Daniel Sieberg, one of Logan’s former prize students, survived a cutback at CNN a while back because, according to her, he is an example of the journalist of the future. “He’s attractive for TV, he has specialized knowledge, Web skills and he is able to work between media,” she says. Sieberg, now in Atlanta, is the technology correspondent for CNN’s Headline News in the morning and cnn.com’s sci-tech editor in the afternoon. In a three-way phone conversation that includes a chirpy CNN public relations agent, Sieberg says the highlight of his young career thus far, and one his training at UBC prepared him for, was reporting on the “Code Red” worm. “That was an example of true convergence,” he says. “Being on air and talking about what was going on online.” But later, with no PR agent around, Sieberg explains that he doesn’t get to do as much writing as he’d like. “Due to time constraints and balancing the TV work, I usually have time for a couple of stories per week. But I do try to keep it up as often as possible.”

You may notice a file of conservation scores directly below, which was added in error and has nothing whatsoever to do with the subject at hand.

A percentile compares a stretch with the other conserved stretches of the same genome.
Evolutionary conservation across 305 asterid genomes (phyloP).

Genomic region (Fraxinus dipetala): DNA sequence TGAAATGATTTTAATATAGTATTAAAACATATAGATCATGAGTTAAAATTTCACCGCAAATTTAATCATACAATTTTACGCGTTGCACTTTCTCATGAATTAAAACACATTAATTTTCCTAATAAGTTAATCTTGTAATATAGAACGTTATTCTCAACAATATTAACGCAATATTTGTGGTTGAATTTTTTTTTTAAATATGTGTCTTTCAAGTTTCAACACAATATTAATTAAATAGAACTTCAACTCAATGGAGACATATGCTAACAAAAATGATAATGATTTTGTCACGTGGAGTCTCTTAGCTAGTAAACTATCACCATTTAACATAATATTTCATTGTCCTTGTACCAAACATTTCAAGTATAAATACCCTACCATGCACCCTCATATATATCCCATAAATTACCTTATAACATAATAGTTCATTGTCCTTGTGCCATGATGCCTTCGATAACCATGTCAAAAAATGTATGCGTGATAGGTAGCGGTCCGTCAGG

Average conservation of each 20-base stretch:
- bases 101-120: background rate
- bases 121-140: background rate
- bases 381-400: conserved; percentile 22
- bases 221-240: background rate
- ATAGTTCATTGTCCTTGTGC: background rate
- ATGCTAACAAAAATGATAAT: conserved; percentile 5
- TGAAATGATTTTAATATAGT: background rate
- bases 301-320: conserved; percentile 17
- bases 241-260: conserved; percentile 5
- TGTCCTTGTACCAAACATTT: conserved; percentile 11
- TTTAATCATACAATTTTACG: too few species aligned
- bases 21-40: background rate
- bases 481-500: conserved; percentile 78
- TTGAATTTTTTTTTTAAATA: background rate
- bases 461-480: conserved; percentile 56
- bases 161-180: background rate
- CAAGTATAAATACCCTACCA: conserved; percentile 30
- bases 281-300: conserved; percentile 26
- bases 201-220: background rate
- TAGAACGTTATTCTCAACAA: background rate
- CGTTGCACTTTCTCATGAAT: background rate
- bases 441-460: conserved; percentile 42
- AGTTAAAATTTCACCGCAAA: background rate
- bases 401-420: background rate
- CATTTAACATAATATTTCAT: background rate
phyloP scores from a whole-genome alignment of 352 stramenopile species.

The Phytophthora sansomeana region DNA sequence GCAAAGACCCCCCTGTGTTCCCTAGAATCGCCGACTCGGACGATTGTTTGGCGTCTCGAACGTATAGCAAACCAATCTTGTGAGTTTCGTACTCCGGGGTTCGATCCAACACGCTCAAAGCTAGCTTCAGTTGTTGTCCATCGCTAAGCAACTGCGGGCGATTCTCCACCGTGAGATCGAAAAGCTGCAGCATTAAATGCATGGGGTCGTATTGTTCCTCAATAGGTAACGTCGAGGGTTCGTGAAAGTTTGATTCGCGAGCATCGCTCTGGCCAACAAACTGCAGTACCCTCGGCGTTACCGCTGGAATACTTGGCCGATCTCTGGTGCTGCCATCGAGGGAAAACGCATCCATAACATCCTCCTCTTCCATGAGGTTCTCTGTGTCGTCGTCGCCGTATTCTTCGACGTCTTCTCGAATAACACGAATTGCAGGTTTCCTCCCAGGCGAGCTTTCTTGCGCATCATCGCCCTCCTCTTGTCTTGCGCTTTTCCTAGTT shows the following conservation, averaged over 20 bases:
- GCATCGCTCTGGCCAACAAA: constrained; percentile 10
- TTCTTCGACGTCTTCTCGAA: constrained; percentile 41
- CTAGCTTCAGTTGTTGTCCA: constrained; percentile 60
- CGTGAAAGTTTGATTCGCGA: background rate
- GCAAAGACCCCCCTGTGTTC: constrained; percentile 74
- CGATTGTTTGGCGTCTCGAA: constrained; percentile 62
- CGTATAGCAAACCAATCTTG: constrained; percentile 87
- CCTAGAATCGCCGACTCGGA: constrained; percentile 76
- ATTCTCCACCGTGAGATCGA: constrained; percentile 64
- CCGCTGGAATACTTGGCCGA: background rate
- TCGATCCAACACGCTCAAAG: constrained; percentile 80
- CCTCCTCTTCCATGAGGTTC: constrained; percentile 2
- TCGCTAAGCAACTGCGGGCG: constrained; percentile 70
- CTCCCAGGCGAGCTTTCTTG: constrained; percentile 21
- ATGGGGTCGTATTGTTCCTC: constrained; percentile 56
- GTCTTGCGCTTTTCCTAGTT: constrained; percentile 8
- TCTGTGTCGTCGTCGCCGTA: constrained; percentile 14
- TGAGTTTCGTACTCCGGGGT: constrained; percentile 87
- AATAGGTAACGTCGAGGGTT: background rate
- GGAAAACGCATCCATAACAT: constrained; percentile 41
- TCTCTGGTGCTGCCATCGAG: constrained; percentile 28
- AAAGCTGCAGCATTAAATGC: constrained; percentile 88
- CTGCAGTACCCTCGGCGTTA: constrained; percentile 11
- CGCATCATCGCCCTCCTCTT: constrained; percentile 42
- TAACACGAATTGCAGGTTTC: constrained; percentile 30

For those concerned about the craft, the big worry is that journalists will be jacks-of-all-trades and masters of none. “The idea of excelling on all platforms has always been there,” says Peter Murdoch, vice president of media at CEP. “But it was the competition and pride in one’s skills that kept journalists dedicated to their particular medium instead of going out there and saying, ‘I can do it all!'” No one can excel at every medium. “People are being asked to multitask,” says Amber. “Asking a journalist to do two jobs dilutes the quality of work. If I’m a reporter, the most important part of my day isn’t the writing but the reporting. Anything that takes the journalist away from making one more call or checking one more fact-you’re depleting journalism when you split up that person’s focus.”
Even David Akin admits this is a problem. “One or the other job suffers,” he says. And that is why Akin says the jury is still out on whether he will end up a prototype or a failed experiment.